Flaherty rejects Ontario’s bid to axe sports-ticket tax break

The Ottawa Senators will live to skate another day, after federal Finance Minister Jim Flaherty on Monday shot down a request by Ontario’s Liberal government that, according to the small-market franchise, would have put it out of business.

BY LEE GREENBERG AND JASON FEKETE

TORONTO — The Ottawa Senators will live to skate another day, after federal Finance Minister Jim Flaherty on Monday shot down a request by Ontario’s Liberal government that, according to the small-market franchise, would have put it out of business.

Flaherty rejected a request by the province to end a tax regulation that allows corporations to write off half the cost of tickets to sporting events.

“I know the Senators are quite concerned about it,” he said Monday. “Listen, you know, we have much bigger issues than that and I was, quite frankly, disappointed that this was made into some sort of major issue or tried to be made into a major issue by the minister of finance of Ontario.”

The Senators had said the move would put them out of business. The 20-year-old franchise says the writeoff is integral to its business, with 100 per cent of luxury box lessees and 50 per cent of season-ticket holders using it.

“If they made all tickets and suites non-deductible, we wouldn’t survive,” Senators president Cyril Leeder said late last month.

At that time, provincial Finance Minister Dwight Duncan wrote to Flaherty asking for federal help ending the subsidy, which also applies to corporate entertaining at nightclubs, social clubs and sporting clubs as well as tickets to theatre, concerts or other live performances like fashion shows.

Ontario says the exemption costs the province about $15 million each year in foregone revenue. The province is carrying a $16-billion deficit and has been warned to cut spending or face nearly doubling that figure in five years.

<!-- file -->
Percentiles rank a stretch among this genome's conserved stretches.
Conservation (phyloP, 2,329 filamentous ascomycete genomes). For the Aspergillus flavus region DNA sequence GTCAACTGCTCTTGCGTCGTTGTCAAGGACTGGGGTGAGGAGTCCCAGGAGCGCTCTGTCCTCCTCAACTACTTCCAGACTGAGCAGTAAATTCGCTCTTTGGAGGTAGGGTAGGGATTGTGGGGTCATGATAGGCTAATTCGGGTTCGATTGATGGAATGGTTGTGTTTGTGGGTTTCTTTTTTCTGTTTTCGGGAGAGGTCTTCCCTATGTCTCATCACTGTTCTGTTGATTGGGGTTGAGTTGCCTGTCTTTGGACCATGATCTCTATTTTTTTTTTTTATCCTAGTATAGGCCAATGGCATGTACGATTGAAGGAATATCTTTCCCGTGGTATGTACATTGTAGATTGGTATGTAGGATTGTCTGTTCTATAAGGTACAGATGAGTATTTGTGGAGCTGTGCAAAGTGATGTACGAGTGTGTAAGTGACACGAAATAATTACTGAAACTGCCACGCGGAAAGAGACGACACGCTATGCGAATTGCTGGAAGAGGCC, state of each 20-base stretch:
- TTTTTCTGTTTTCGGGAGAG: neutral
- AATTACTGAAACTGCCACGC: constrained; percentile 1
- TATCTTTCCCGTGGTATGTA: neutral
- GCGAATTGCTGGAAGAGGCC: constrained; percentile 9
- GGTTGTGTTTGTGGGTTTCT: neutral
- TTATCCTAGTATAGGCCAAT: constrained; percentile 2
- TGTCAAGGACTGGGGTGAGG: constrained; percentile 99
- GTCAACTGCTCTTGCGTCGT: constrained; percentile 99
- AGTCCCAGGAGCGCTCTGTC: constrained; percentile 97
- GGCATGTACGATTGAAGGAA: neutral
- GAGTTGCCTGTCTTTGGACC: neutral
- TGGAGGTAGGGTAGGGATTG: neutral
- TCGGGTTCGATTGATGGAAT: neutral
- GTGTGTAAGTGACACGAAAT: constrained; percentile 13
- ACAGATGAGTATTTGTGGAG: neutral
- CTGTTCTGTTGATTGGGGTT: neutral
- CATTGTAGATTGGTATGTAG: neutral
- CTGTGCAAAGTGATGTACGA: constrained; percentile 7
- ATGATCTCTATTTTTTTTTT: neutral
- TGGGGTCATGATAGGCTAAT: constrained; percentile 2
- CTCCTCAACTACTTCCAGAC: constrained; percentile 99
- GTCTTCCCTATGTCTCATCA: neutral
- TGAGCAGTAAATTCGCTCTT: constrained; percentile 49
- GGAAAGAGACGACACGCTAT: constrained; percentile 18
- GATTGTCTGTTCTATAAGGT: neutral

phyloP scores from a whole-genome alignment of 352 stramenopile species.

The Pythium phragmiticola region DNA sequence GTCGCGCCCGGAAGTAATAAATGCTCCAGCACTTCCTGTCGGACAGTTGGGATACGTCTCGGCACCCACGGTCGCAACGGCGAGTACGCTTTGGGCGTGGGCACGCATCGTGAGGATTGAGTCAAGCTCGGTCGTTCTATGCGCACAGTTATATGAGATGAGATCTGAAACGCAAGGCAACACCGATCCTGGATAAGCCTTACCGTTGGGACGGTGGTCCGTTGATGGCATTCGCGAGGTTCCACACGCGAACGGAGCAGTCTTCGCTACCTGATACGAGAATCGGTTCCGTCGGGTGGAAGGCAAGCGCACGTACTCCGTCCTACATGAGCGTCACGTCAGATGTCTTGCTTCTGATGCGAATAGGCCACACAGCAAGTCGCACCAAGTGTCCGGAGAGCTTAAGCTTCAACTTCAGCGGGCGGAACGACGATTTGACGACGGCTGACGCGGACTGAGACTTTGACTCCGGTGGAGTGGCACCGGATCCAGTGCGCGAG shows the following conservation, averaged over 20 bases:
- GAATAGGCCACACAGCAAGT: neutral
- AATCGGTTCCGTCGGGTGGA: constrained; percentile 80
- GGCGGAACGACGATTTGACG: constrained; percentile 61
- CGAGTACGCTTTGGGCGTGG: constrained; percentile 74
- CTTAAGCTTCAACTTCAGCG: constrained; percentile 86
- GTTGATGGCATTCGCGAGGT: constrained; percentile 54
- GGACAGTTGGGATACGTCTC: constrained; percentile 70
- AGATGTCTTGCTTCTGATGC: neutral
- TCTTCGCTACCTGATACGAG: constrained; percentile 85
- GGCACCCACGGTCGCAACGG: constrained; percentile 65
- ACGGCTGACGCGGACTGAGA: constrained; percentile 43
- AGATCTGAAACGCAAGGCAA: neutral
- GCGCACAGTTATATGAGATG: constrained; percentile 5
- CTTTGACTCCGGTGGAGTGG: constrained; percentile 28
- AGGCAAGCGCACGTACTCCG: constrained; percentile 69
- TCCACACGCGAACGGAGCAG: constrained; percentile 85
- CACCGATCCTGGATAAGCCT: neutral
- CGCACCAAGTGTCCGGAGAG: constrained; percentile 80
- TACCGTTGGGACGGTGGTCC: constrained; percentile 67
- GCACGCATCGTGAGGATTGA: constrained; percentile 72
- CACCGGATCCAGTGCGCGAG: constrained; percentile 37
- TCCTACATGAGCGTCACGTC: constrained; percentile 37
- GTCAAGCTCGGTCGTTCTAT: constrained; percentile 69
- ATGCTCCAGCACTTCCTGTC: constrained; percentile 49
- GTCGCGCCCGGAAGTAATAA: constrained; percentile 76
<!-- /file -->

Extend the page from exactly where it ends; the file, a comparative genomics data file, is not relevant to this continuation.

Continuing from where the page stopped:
“Ontario has fundamental budgeting problems. They have major spending problems that they’ve built up over the course of eight years,” Flaherty said Monday. “I’m just not into scapegoats. I’m not into side issues.

“I’m being lobbied constantly about golf courses, and people should be able to write off golf courses. Listen, we have serious issues in this country about sustainability of government programs, fundamental government programs. So I’m not about to do anything about golf courses or anything like that.”

Duncan and Ontario Premier Dalton McGuinty had questioned whether the writeoff, which they referred to as a loophole, was a worthwhile expenditure in the current fiscal context.

“It is not clear that taxpayers should be subsidizing certain business expenses for income and sales tax purposes such as private boxes and corporate seats at sporting events,” Duncan said in his initial letter to Flaherty.

The news will likely come as a relief to the Senators organization as well as its fans, although a Senators spokesman said Monday the organization would not comment on the latest development.

“Until we have had a chance to speak to the province and the feds we’re going to hold off commenting on this,” said Brian Morris.

Just days before, the Senators president called the provincial gambit “ridiculous” and speculated that while the larger-market Toronto Maple Leafs would have survived the move, the Senators would have been doomed.

Opponents of the writeoff call it an unnecessary subsidy that also distorts ticket prices.

McGuinty, who was unaware of Flaherty’s comments Monday afternoon, said he was open to changing his position on the tax writeoff.

“We will listen to them,” he told reporters when asked about the Senators. “We have not had any formal representation to my knowledge about how this would affect their business. But we’ve also said if not this, then what? What is it we might do to better address our economic challenge?”

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